On January 27th, the actress released an official statement to address the backlash via Huffington Post, clarifying that she "never intended on being the face of any social or political movement, distinction, separation or stance as part of my affiliation with SodaStream" while defending the company's operation of a factory in the West Bank:

While I never intended on being the face of any social or political movement, distinction, separation or stance as part of my affiliation with SodaStream, given the amount of noise surrounding that decision, I'd like to clear the air.

I remain a supporter of economic cooperation and social interaction between a democratic Israel and Palestine. SodaStream is a company that is not only committed to the environment but to building a bridge to peace between Israel and Palestine, supporting neighbors working alongside each other, receiving equal pay, equal benefits and equal rights. That is what is happening in their Ma’ale Adumim factory every working day. As part of my efforts as an Ambassador for Oxfam, I have witnessed first-hand that progress is made when communities join together and work alongside one another and feel proud of the outcome of that work in the quality of their product and work environment, in the pay they bring home to their families and in the benefits they equally receive.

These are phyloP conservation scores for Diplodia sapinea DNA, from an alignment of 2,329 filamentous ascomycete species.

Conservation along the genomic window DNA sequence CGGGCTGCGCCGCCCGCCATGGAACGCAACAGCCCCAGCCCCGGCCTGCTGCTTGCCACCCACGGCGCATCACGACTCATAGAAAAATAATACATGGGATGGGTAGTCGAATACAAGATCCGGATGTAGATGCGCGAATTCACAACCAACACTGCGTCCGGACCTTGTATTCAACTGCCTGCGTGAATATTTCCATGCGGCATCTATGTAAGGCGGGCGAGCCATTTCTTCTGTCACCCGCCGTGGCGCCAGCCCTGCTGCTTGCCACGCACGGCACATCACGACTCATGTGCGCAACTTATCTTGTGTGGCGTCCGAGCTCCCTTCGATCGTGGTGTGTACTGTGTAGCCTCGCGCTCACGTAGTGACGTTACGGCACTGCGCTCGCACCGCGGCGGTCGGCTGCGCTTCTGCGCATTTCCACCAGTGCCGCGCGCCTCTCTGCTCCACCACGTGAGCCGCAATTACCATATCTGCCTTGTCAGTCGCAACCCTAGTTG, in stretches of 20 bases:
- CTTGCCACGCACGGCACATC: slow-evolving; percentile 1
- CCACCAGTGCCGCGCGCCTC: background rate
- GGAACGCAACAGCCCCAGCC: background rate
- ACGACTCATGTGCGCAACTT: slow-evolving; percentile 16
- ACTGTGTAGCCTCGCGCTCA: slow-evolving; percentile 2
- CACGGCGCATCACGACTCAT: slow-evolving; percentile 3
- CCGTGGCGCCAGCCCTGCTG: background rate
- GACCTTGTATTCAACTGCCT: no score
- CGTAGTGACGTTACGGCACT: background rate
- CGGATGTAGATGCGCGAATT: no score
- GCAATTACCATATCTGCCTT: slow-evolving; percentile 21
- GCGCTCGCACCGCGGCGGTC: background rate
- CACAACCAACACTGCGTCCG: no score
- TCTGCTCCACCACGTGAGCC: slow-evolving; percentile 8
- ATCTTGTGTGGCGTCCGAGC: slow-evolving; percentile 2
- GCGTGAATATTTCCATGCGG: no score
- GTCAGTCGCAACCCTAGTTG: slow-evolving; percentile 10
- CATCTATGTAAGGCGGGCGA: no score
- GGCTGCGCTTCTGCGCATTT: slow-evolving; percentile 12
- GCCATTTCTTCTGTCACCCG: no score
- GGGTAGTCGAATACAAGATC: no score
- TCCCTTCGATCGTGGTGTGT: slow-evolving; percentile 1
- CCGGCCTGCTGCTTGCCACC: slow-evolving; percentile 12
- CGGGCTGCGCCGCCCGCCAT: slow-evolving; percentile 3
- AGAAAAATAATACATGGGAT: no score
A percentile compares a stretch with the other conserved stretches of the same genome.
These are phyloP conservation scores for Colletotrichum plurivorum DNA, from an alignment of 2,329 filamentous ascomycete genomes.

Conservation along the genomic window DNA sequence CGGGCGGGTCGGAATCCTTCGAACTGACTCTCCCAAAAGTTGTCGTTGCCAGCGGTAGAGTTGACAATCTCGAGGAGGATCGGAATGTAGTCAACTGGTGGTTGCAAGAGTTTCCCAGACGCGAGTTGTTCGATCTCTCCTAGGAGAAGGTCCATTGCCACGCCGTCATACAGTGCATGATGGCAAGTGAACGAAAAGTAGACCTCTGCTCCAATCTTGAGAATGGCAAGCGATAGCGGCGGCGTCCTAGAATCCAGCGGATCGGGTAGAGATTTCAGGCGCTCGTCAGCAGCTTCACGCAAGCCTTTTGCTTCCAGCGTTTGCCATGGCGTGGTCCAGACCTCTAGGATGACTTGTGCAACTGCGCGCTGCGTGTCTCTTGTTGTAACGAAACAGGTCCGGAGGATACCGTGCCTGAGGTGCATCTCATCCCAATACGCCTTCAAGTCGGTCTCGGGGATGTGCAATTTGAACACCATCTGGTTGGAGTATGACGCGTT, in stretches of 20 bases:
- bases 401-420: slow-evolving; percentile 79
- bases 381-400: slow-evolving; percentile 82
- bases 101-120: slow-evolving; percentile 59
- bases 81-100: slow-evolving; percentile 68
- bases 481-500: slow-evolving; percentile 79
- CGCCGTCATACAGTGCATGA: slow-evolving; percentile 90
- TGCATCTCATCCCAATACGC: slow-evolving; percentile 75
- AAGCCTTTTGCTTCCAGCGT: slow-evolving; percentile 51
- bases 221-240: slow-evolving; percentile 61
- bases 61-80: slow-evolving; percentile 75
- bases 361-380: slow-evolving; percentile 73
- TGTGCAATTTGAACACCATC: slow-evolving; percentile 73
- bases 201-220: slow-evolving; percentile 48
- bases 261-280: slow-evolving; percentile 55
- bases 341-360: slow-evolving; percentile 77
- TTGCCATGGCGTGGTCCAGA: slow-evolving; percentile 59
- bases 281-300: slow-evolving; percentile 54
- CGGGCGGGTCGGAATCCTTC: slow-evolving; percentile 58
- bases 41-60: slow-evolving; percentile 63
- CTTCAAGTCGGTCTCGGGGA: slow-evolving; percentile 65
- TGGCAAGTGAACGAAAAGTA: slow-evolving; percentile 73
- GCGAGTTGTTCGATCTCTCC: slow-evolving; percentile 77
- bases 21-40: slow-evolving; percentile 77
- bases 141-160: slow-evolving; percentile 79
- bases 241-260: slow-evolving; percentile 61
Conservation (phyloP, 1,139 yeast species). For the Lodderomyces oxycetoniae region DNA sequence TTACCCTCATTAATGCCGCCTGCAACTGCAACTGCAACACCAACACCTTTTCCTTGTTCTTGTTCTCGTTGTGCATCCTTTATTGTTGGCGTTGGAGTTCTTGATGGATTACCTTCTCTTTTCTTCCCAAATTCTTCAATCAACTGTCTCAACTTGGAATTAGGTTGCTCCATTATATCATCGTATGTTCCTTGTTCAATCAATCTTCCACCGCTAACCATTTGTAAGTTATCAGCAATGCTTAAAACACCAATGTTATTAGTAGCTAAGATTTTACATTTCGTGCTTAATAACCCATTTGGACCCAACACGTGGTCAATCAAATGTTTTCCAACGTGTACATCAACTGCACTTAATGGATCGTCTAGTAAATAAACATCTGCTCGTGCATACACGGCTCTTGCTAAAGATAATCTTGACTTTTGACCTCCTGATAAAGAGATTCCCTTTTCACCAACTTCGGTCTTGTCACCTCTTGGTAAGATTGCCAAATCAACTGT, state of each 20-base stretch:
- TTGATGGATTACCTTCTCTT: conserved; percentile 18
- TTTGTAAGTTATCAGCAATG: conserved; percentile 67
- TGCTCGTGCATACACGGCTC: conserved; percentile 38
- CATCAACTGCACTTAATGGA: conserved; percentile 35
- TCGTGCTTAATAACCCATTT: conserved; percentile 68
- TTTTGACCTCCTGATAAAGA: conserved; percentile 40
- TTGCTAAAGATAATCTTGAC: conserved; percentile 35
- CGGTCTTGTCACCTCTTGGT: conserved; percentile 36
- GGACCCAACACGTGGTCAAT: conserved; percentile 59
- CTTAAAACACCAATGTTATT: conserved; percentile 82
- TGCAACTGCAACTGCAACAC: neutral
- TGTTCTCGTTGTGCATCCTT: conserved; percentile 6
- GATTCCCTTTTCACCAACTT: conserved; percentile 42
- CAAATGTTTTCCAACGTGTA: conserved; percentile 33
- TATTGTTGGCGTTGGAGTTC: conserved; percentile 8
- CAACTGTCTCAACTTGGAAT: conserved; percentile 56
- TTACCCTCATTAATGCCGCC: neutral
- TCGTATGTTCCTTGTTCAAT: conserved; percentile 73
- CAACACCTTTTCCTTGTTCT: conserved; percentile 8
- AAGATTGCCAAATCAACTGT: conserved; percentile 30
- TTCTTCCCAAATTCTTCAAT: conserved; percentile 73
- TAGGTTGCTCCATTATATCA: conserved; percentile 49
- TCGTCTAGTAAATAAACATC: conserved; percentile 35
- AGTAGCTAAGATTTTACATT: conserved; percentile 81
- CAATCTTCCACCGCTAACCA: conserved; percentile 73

I believe in conscious consumerism and transparency and I trust that the consumer will make their own educated choice that is right for them. I stand behind the SodaStream product and am proud of the work that I have accomplished at Oxfam as an Ambassador for over 8 years. Even though it is a side effect of representing SodaStream, I am happy that light is being shed on this issue in hopes that a greater number of voices will contribute to the conversation of a peaceful two state solution in the near future.

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Top Comments


I'm pretty sure Scarlet Johansson gives 0 shits about how the company operates. She (or her agent) just wanted to do an endorsement to get some extra money.

People once again making a deal out of nothing. I didn't put big deal because it's not.